the Center as a work and rehearsal studio, and for exhibitions and performances.
The monastery's grounds include courtyards and parks used
for performances and outdoor studios. The surroundings--the Strela River,
meadows, and forested hills--are also frequently incorporated into artists'
The monastery, a national monument under
the care of the Czech state, was founded by the Cistercian Order in 1145.
Its grounds have been settled, however, since the Neolithic period, and
the town within which it lies has been called Plasy since the Celts resided
here around 700 b.c. It is a descriptive name: the Celtic word for a place
where one may cross a river. The monastery stands, in fact, within a turn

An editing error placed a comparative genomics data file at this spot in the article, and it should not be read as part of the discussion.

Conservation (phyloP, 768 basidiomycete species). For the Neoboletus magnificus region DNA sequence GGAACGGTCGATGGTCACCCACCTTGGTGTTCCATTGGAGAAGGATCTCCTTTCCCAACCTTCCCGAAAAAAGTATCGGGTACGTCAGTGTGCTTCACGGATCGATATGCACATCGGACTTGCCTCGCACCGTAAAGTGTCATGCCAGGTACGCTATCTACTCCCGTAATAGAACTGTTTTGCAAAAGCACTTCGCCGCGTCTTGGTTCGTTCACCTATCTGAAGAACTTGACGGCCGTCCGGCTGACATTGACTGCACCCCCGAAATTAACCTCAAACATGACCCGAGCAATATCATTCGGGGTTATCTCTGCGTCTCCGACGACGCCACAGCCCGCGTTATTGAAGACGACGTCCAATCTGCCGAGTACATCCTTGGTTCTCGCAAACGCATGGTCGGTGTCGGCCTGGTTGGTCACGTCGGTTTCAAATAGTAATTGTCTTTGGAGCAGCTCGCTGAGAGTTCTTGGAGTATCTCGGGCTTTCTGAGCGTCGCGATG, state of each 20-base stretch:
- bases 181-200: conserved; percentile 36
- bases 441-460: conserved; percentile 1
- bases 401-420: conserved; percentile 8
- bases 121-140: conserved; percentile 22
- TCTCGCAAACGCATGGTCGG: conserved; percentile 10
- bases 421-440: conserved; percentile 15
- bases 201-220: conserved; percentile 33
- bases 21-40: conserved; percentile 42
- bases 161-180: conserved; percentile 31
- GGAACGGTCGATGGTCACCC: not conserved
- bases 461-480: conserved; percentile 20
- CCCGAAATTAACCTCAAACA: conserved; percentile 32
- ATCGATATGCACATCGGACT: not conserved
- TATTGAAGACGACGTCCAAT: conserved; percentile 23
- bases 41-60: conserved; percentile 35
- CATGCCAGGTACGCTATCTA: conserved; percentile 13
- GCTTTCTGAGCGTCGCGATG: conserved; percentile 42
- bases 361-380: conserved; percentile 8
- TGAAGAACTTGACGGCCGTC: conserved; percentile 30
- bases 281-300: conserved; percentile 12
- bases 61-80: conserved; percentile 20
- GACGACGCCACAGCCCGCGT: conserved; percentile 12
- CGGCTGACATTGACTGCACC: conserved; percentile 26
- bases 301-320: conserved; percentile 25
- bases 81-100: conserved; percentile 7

of the Strela River, and the river's underground steams underlie the structure's
foundation. At the time of the monastery's Baroque reconstruction by Jan
Blazej Santini, an inscription was carved above the convent's basement-level
aqueduct: hoc aedificium sine aquis ruet [without water this edifice
will fall to ruin]. While today the architecture's fundamental dependence
upon the natural environment threatens its stability as the river's pollution
rises, for the Cistercian Order, the connection with nature was an attempt
at Eden, the monastery being a sheltered retreat from urbanity.
With a decree of Josef II around the time of the French Revolution, the
monastery was closed. A representative of the new aristocratic elite, C.W.L.
Metternich-Wineberg purchased the complex in the 1820s, and the property
remained in his family until it was confiscated by the Czechoslovak state
in 1945. Public cultural events were organized at the former monastery by
the residents of Plasy in the 1950s, but its use soon became secondary to